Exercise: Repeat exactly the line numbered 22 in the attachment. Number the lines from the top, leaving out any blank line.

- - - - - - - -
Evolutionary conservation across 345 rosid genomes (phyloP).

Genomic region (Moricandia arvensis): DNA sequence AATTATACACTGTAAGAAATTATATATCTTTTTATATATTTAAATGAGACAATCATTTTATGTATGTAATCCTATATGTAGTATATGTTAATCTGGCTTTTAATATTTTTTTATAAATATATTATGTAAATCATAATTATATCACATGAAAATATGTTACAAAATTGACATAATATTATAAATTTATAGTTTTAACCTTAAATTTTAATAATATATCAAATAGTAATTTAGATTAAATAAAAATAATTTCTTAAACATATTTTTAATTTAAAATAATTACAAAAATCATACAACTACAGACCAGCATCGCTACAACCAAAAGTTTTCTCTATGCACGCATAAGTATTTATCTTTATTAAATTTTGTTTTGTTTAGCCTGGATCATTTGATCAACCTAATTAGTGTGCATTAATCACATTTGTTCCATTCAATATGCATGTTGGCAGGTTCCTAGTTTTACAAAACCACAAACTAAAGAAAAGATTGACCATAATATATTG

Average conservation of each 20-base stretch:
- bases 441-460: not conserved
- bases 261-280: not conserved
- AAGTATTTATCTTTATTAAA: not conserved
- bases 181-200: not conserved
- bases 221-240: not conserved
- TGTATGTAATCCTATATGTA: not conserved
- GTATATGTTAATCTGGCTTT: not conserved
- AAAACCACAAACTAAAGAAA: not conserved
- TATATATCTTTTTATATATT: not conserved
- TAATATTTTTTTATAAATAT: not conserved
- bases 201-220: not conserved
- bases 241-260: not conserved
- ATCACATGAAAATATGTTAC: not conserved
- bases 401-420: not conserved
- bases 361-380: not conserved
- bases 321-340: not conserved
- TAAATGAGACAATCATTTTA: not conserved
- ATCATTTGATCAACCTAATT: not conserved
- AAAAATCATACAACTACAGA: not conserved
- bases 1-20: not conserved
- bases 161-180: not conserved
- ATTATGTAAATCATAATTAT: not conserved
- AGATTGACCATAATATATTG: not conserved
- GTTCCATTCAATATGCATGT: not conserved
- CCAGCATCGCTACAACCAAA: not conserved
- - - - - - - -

- AAAAATCATACAACTACAGA: not conserved